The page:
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In October 2009, in the New York Times, Human Rights Watch (HRW) founder Robert Bernstein denounced the organization for abandoning its “original mission to pry open closed societies, advocate basic freedoms and support dissenters.” More than a year later, HRW has confirmed the accuracy of Bernstein’s assessment.
NGO Monitor’s annual quantitative analysis demonstrates that, in each of the past five years, HRW’s Middle East and North Africa (MENA) division disproportionately focuses on Israel. HRW takes advantage of open access in Israel to unrelentingly denounce the only democratic country in the Middle East, at the expense of reporting on endemic human rights violations taking place throughout the region.
Continuing the trend from the past four years, HRW publications on “Israel and the Occupied Territories” once again outnumbered those on all other countries in the Middle East. In 2010, documents on Israel comprised 14% of HRW’s output in the region, trailed by Iran (12%), Saudi Arabia (9%) and Egypt (9%).
This disparity reflects HRW’s ideological and immoral decision to soft-peddle the chronic abuses of closed societies, and simultaneously target Israel. This approach belies the universality of human rights and contributes to the global anti-Israel de-legitimization agenda.
As part of this campaign, HRW also repeated the demand that the United States government sanction Israel by withholding security assistance. Additionally, MENA director Sarah Leah Whitson renewed her call for the Caterpillar bulldozer boycott at a May press conference. Whitson plays a pivotal role in influencing MENA’s strategy of developing ties with totalitarian regimes, rather than combating serious human rights abuses.
Whitson’s approach was evident in HRW’s praising of Saudi Arabian King Abdullah’s implementation of incremental changes over the past five years (“Looser Rein, Uncertain Gain,” September 27, 2010). The report, which lacks both detail and depth, downplays the most egregious examples of Saudi Arabia’s systematic abuse of human rights, including the absence of sexual freedom, discrimination against women, and religious persecution.
However, not everyone at HRW is satisfied with the lightweight approach to Saudi Arabia. In December 2010, Deputy Washington Director Maria McFarland briefed the US House of Representatives on the subject of religious freedom in Saudi Arabia, describing a reality of severe religious repression, and systematic discrimination and persecution on the basis of religion.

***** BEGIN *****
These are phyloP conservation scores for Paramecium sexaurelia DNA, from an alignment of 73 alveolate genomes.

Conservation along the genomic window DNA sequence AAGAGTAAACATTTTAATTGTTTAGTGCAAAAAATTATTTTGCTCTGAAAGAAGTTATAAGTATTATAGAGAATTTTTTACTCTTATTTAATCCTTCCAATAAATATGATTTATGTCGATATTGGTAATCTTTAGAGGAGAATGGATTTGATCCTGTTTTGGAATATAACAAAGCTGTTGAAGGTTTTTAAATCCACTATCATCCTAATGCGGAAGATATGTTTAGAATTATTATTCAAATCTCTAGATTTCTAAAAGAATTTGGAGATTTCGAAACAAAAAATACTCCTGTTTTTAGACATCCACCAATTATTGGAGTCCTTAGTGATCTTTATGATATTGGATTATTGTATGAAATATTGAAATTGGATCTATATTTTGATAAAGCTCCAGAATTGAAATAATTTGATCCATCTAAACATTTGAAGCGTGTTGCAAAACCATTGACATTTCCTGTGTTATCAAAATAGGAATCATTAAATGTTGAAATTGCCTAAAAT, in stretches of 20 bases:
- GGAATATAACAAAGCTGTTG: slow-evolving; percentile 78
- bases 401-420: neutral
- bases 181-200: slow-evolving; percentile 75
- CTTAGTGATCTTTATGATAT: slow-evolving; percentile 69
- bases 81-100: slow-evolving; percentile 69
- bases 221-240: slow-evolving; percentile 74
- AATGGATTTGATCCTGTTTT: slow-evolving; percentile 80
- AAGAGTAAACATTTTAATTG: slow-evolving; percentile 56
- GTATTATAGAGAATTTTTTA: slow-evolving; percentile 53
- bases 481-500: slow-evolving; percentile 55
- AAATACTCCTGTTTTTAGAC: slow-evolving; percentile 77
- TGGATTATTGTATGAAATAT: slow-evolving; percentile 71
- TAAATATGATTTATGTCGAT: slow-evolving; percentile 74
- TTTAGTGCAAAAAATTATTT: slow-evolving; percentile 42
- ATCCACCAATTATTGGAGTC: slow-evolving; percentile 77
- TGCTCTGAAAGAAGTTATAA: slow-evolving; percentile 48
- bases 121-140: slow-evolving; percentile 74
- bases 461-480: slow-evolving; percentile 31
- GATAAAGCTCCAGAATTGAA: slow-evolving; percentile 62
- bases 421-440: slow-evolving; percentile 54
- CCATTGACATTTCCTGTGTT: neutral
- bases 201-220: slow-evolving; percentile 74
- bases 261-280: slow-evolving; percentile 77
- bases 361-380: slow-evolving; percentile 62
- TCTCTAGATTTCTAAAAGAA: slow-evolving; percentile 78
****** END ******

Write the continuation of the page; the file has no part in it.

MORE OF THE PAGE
She also criticized US inaction: “If the United States is serious about promoting religious tolerance in Saudi Arabia, it cannot remain content to publish a report once a year about religious repression or to praise Saudi Arabia for symbolic commitments to religious tolerance.” Apparently, the irony that McFarland’s description of inadequate US attention to Saudi Arabian abuses also applies to “Looser Reign” – incidentally HRW’s sole report on Saudi Arabia in 2010 – was lost.
Meeting with Hamas
When it comes to criticism of Israel, though, MENA is not afraid to employ harsh and hard-hitting criticism. HRW’s December 2010 report (“Separate and Unequal”) falsely accuses Israel of discrimination against Palestinians in the West Bank on the “basis of race, ethnicity, and national origin.” Demonstrating HRW’s clear agenda, Whitson met with Hamas and promised its minister of justice in May 2010 that HRW would tackle Israeli settlements and alleged violations of international law.
The timing of this report was also significant, released when the Arab League and the Palestinian Authority are pursuing anti-Israel UN resolutions. And, as expected, HRW’s publication is already being used by anti-Israel activists to endorse demonization of Israel and BDS campaigns, including an open letter signed by over 30 NGOs calling for “an end to occupation, Apartheid and other war crimes.”
At the same time, criticism of HRW grew and became ever-more public in 2010. The New Republic and the Sunday Times (UK) published exposes on the high-profile scandals of HRW: The disclosure of HRW researcher Marc Garlasco’s Nazi memorabilia collection, and his dismissal from the organization; HRW’s targeting of Israel; and the ideological composition of HRW’s Middle East staff.
Additionally, according to HRW’s financial statements, the organization lost $6 million (approximately 15%) in public support in 2010. Although billionaire George Soros’ $100 million donation will alleviate the fiscal damage, Soros’ controversial record will not redeem HRW’s lack of credibility and integrity on Israel.
And HRW has responded to heighted scrutiny with even less transparency: Annual reports and names of all employees, except for department heads, have been removed from HRW’s website. The reduced transparency and accountability are the opposite of the human rights values that HRW claims to promote. In fact, they are more reminiscent of the totalitarian regimes that HRW should be challenging.
In November 2010, Robert Bernstein spoke before an audience at the University of Nebraska at Omaha and lamented that “little had changed” since the New York Times article. Indeed, HRW continues to represent the failure of universal human rights and the incapacity of leaders to make necessary changes, even at the expense of their credibility.
Frayda Leibtag is a researcher at NGO Monitor